Series 8 of the Fourth Doctor Adventures is a significant event as it features Tom Baker’s Doctor getting a brand new companion in the form of Ann Kelso, and it’s not long before the two strike up a good back and forth. The rest of the story is an odd mix of 70s police show and general British gangland stuff, but with a heavy alien presence, obviously! Let’s take a look…
When the Doctor decides to trace an anomalous energy signature on twentieth century Earth, he stumbles into an assassination attempt.
Gangland thugs are trying to murder a seemingly innocent shopkeeper, and it’s only the intervention of the Doctor and Ann Kelso – a WPC who happens to be on the scene – that prevents a tragedy.
But why do the gangsters want the shopkeeper dead? And what does this have to do with alien technology?
The first stages of a grand conspiracy are about to be revealed. And finding the answers will take Ann Kelso on a journey like no other.
*spoilers appear from here on out!*
Cast of Characters:
The Doctor (Tom Baker) – The Doctor has left Leela and K9 on Gallifrey, and now begins to travel alone… at least until he get around to constructing the new K9 he has in a box, not to mention when an odd signal suddenly appears on the TARDIS console…
Ann Kelso (Jane Slavin) – Ann is a WPC in London, and is used to patrolling rough parts of town, though Tony Reynolds’ little shop is not where she expected to find the worst trouble of her career, or start the biggest adventure of her life…
Tony Reynolds (Leon Williams) – Tony Reynolds runs a shop, and is perfectly nice and innocent! … because he is in fact an alien who is being hidden away from the deadly Sinestran Syndicate… plus, I say innocent…
Kathy and Hugo Blake (Glynis Barber & Ewan Bailey) – Two infamous London gangsters, the Blakes are soon mind controlled by a Lemuren, cousins to the Sinestrans, with the intent to kill “Tony Reynolds”.
DCI Scott Neilson (Frank Skinner) – Scott was once on special duty and therefore found out about UNIT and what they deal with. This comes in handy when The Doctor and his TARDIS arrives in the middle of his investigation…
Good artwork, especially making Frank Skinner look as unimpressed as possible, which is in keeping with his character (and not me insulting him or anything…)
As I mentioned in the opening paragraph, The Doctor and Ann get on well almost right away, with Ms. Kelso being saved by The Doctor and shown his miraculous craft, but still focusing on her job. As they meet back up she is constantly by his side, impressing The Doctor with not just her actions, but her ability to retain her sense of humour even in bad situations. It was really well written, with various moments where you can hear The Doctor being impressed, almost verbally ticking a box in a companion “must have” checklist. Some people have mentioned how she is a lot like Sarah Jane Smith in that she’s a friendly, normal companion, where as The Doctor and Leela were more mentor and student, and The Doctor and Romana were on equal terms as intelligent Time Lords, and they’re right. I’m already looking forward to hearing more from the pair.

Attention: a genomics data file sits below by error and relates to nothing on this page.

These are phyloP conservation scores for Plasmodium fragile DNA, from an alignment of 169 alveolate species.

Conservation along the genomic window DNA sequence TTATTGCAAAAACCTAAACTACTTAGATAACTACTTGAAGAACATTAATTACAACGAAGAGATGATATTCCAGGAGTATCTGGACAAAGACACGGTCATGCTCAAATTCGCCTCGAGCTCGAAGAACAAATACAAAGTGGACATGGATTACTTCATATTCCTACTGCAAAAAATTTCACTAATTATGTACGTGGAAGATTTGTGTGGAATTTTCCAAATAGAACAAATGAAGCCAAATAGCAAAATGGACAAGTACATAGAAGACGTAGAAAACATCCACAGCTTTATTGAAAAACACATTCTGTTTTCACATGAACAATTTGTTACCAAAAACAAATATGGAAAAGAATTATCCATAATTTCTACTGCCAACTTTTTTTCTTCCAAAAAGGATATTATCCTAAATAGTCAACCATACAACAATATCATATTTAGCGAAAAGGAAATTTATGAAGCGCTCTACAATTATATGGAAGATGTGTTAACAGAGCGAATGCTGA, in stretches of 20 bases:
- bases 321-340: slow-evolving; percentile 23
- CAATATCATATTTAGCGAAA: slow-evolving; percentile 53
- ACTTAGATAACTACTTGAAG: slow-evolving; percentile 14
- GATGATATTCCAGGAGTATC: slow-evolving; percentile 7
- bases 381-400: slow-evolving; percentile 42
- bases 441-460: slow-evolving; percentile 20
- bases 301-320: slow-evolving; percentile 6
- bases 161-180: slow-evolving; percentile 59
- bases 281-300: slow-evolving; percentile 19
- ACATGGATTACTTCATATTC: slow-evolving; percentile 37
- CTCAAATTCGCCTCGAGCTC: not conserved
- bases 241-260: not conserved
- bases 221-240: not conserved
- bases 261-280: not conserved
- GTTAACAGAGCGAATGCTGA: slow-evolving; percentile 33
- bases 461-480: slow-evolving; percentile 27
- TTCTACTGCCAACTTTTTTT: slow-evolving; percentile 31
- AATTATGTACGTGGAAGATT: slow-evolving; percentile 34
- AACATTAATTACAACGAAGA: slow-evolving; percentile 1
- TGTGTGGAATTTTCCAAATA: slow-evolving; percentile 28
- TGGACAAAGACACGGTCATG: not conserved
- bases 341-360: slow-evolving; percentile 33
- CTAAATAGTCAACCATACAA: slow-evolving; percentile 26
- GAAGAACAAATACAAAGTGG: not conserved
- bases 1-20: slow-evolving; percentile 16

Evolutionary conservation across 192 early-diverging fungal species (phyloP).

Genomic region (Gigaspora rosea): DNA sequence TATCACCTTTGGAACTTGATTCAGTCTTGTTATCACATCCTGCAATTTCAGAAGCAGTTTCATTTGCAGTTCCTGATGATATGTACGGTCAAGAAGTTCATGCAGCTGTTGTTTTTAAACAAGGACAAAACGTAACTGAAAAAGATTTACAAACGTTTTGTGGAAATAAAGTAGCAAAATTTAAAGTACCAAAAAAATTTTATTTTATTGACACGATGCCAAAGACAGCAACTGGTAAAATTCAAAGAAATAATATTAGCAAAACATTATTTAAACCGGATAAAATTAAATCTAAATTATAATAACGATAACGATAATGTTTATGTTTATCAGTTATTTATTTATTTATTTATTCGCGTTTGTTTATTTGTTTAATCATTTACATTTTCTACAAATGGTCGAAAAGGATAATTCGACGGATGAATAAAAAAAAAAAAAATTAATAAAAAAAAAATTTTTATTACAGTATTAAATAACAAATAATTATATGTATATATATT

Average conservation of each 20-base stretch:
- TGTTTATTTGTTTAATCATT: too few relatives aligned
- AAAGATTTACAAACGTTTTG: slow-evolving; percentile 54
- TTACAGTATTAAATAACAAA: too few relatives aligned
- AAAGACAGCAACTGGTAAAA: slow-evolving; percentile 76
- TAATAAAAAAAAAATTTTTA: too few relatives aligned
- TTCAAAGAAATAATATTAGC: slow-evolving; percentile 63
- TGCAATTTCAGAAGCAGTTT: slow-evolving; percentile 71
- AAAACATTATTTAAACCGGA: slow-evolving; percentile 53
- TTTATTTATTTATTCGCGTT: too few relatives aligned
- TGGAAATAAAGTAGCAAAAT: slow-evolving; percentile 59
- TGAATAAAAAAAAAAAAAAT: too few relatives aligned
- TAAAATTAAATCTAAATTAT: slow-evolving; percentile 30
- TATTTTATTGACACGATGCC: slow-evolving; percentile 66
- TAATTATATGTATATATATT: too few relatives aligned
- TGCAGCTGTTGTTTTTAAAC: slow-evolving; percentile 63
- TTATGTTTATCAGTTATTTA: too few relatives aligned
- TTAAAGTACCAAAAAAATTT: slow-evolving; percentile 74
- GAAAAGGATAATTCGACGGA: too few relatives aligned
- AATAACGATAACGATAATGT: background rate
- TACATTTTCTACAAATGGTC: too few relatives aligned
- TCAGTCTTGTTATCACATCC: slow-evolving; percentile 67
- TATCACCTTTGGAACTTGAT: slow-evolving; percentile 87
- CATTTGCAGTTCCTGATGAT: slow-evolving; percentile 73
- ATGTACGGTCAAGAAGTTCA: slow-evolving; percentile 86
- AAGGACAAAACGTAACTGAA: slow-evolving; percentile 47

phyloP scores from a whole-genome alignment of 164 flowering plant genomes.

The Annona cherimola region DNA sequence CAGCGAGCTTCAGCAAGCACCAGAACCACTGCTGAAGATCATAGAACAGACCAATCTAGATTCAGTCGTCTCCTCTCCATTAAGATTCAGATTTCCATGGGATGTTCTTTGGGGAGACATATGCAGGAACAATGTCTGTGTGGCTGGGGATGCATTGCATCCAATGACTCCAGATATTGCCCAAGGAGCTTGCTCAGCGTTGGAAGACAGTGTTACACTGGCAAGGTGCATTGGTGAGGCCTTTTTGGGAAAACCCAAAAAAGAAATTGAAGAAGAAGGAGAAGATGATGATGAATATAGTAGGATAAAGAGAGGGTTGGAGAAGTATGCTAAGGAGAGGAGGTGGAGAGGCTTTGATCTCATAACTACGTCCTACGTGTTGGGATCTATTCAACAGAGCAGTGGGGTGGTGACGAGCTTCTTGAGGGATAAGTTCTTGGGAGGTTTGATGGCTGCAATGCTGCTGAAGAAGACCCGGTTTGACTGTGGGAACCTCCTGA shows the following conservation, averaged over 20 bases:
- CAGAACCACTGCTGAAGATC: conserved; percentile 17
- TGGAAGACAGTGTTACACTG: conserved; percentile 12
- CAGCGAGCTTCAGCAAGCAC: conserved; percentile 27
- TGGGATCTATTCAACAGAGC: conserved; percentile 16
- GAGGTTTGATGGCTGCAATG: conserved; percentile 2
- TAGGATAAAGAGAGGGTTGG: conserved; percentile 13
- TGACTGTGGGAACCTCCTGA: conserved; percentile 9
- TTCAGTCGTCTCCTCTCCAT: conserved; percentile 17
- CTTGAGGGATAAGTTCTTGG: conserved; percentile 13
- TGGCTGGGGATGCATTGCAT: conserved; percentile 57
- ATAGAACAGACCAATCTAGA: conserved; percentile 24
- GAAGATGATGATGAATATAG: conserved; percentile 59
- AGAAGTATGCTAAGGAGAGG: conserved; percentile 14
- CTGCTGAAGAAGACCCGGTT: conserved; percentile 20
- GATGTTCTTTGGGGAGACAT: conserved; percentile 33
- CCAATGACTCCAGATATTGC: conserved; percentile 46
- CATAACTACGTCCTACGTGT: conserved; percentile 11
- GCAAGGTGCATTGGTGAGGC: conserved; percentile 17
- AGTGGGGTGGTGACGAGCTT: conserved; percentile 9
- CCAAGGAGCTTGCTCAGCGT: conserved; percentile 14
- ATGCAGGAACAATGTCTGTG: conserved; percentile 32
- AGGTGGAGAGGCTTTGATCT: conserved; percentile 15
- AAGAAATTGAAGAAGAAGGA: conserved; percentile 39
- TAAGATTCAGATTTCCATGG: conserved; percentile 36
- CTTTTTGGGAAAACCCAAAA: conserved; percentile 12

As for the rest of the story? Well, it’s fine. It has a lot of intentional references to 70s police shows, with the Blakes and their gang easily pictured wearing turtleneck jumpers and flatcaps, and Frank Skinner’s DCI Scott Neilson fitting the dry, unimpressed leader role perfectly. It was a good idea to have him familiar with UNIT and The Doctor, that meant he could act all annoyed at it all happening rather than freaking out, which made for a lot more funny moments.
The actual alien part was fine, had a few twists. So “Tony Reynolds” is actually an alien in a sort of galactic relocation program to keep him away from the deadly Sinestran Syndicate, but they’ve found him and use one of their “cousins” the Lemurens to mind-control the local crime family to kill him. The Doctor manages to break the mind control so the Lemuren kills the gangsters and Sinestrans inhabit their dead bodies, while at the same time it’s soon revealed that “Tony” was actually a hitman and an uncontrollable killer… when he’s not being controlled by a bracelet on his wrist (so I guess he is controllable… you know what I mean!)
In a big showdown on the roof, Tony and the Lemuren seemingly kill each other when the latter tries to take control of the former, and the Sinestrans are brought to justice after The Doctor held their real bodies as bargaining chips. It was good, nothing wrong with it, and there was mentions of a bigger force behind these incidents, a “Syndicate” of unknown origin that will be the key linking narrative for this series.
As with a lot of these stories, given their length, some things weren’t well fleshed out. The Sinestrans and Lemurens are species that are gangsters, all of them, which means no need to delve any deeper. Likewise Tony’s race, which I can’t remember the name of (sorry!) is a race of known hitmen and killers, so that explains his background quickly. Throw in the fact that the Sinestrans are taken to a “Justice Planet” and you can see that writer Andrew Smith wanted to concentrate on the introduction of Ann and setting up her run with The Doctor rather than anything else, and so he should, but it was a little too lazy at times.
Not really any continuity to be had in this one. All the alien races are new to this story, as are all the characters. Obviously it’s the start of something bigger, but that will be expanded on in the next bunch of releases for this season, so… Yeah. Check out “Planet of the Drashigs” for the next chapter!
The Sinestran Kill may be weak on the alien race backstories, but it’s main focus was on what was most important: introducing Ann Kelso and having her eventually leave with The Doctor, and that was done very well. This new Doctor-companion combination was an instant hit, and I’m looking forward to hearing more as I tackle this first boxset…